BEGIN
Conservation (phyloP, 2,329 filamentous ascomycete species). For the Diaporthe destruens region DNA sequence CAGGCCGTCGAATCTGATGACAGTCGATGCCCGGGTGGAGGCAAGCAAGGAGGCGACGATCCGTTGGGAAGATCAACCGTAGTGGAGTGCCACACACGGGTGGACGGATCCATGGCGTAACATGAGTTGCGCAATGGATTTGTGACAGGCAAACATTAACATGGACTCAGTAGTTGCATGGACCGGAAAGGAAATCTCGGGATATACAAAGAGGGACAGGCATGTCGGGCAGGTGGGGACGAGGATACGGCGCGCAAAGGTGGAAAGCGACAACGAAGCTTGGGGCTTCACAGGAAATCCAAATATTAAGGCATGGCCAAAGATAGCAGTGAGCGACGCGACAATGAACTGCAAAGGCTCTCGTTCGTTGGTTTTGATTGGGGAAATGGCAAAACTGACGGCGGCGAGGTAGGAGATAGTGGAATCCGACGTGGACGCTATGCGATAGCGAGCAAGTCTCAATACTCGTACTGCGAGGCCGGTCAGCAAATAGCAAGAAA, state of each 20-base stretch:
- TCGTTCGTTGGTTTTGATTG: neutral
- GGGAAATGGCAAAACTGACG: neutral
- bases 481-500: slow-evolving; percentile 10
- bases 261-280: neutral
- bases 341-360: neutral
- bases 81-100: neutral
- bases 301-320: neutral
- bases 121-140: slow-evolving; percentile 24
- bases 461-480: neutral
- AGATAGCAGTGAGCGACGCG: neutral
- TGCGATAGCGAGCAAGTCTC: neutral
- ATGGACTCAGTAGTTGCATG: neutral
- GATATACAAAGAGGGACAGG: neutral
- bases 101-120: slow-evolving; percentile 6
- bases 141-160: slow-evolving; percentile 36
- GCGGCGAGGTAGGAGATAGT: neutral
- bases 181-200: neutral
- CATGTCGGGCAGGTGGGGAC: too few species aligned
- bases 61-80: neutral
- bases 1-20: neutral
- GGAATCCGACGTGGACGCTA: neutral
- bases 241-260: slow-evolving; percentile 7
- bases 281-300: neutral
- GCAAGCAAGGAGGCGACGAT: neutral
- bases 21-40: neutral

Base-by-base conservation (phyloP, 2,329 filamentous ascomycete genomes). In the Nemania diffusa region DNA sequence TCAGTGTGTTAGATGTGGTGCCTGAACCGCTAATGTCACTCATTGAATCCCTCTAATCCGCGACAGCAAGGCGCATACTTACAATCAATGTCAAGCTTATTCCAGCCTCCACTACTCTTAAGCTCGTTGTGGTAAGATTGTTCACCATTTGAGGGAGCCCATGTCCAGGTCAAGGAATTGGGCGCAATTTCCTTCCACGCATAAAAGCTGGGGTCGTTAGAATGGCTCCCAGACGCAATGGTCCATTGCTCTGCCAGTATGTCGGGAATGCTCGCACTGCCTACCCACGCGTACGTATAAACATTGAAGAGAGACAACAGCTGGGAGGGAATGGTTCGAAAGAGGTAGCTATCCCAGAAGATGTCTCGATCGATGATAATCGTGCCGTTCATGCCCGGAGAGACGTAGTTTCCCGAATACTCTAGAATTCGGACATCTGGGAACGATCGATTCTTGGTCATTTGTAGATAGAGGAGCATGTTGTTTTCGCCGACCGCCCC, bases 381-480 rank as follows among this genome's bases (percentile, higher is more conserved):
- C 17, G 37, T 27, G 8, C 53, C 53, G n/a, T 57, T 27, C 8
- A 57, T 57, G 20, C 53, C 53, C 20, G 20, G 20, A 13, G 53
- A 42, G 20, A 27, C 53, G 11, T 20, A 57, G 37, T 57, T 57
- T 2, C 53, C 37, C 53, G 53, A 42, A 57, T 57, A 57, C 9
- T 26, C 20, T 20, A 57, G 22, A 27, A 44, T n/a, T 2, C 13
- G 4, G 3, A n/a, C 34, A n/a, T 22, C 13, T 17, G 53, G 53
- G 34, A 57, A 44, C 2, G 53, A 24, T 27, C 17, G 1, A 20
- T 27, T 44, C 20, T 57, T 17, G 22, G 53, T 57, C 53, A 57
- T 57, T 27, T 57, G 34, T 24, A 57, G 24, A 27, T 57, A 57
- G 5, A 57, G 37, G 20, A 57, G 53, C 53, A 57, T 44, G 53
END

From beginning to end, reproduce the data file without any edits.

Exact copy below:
Conservation (phyloP, 2,329 filamentous ascomycete species). For the Diaporthe destruens region DNA sequence CAGGCCGTCGAATCTGATGACAGTCGATGCCCGGGTGGAGGCAAGCAAGGAGGCGACGATCCGTTGGGAAGATCAACCGTAGTGGAGTGCCACACACGGGTGGACGGATCCATGGCGTAACATGAGTTGCGCAATGGATTTGTGACAGGCAAACATTAACATGGACTCAGTAGTTGCATGGACCGGAAAGGAAATCTCGGGATATACAAAGAGGGACAGGCATGTCGGGCAGGTGGGGACGAGGATACGGCGCGCAAAGGTGGAAAGCGACAACGAAGCTTGGGGCTTCACAGGAAATCCAAATATTAAGGCATGGCCAAAGATAGCAGTGAGCGACGCGACAATGAACTGCAAAGGCTCTCGTTCGTTGGTTTTGATTGGGGAAATGGCAAAACTGACGGCGGCGAGGTAGGAGATAGTGGAATCCGACGTGGACGCTATGCGATAGCGAGCAAGTCTCAATACTCGTACTGCGAGGCCGGTCAGCAAATAGCAAGAAA, state of each 20-base stretch:
- TCGTTCGTTGGTTTTGATTG: neutral
- GGGAAATGGCAAAACTGACG: neutral
- bases 481-500: slow-evolving; percentile 10
- bases 261-280: neutral
- bases 341-360: neutral
- bases 81-100: neutral
- bases 301-320: neutral
- bases 121-140: slow-evolving; percentile 24
- bases 461-480: neutral
- AGATAGCAGTGAGCGACGCG: neutral
- TGCGATAGCGAGCAAGTCTC: neutral
- ATGGACTCAGTAGTTGCATG: neutral
- GATATACAAAGAGGGACAGG: neutral
- bases 101-120: slow-evolving; percentile 6
- bases 141-160: slow-evolving; percentile 36
- GCGGCGAGGTAGGAGATAGT: neutral
- bases 181-200: neutral
- CATGTCGGGCAGGTGGGGAC: too few species aligned
- bases 61-80: neutral
- bases 1-20: neutral
- GGAATCCGACGTGGACGCTA: neutral
- bases 241-260: slow-evolving; percentile 7
- bases 281-300: neutral
- GCAAGCAAGGAGGCGACGAT: neutral
- bases 21-40: neutral

Base-by-base conservation (phyloP, 2,329 filamentous ascomycete genomes). In the Nemania diffusa region DNA sequence TCAGTGTGTTAGATGTGGTGCCTGAACCGCTAATGTCACTCATTGAATCCCTCTAATCCGCGACAGCAAGGCGCATACTTACAATCAATGTCAAGCTTATTCCAGCCTCCACTACTCTTAAGCTCGTTGTGGTAAGATTGTTCACCATTTGAGGGAGCCCATGTCCAGGTCAAGGAATTGGGCGCAATTTCCTTCCACGCATAAAAGCTGGGGTCGTTAGAATGGCTCCCAGACGCAATGGTCCATTGCTCTGCCAGTATGTCGGGAATGCTCGCACTGCCTACCCACGCGTACGTATAAACATTGAAGAGAGACAACAGCTGGGAGGGAATGGTTCGAAAGAGGTAGCTATCCCAGAAGATGTCTCGATCGATGATAATCGTGCCGTTCATGCCCGGAGAGACGTAGTTTCCCGAATACTCTAGAATTCGGACATCTGGGAACGATCGATTCTTGGTCATTTGTAGATAGAGGAGCATGTTGTTTTCGCCGACCGCCCC, bases 381-480 rank as follows among this genome's bases (percentile, higher is more conserved):
- C 17, G 37, T 27, G 8, C 53, C 53, G n/a, T 57, T 27, C 8
- A 57, T 57, G 20, C 53, C 53, C 20, G 20, G 20, A 13, G 53
- A 42, G 20, A 27, C 53, G 11, T 20, A 57, G 37, T 57, T 57
- T 2, C 53, C 37, C 53, G 53, A 42, A 57, T 57, A 57, C 9
- T 26, C 20, T 20, A 57, G 22, A 27, A 44, T n/a, T 2, C 13
- G 4, G 3, A n/a, C 34, A n/a, T 22, C 13, T 17, G 53, G 53
- G 34, A 57, A 44, C 2, G 53, A 24, T 27, C 17, G 1, A 20
- T 27, T 44, C 20, T 57, T 17, G 22, G 53, T 57, C 53, A 57
- T 57, T 27, T 57, G 34, T 24, A 57, G 24, A 27, T 57, A 57
- G 5, A 57, G 37, G 20, A 57, G 53, C 53, A 57, T 44, G 53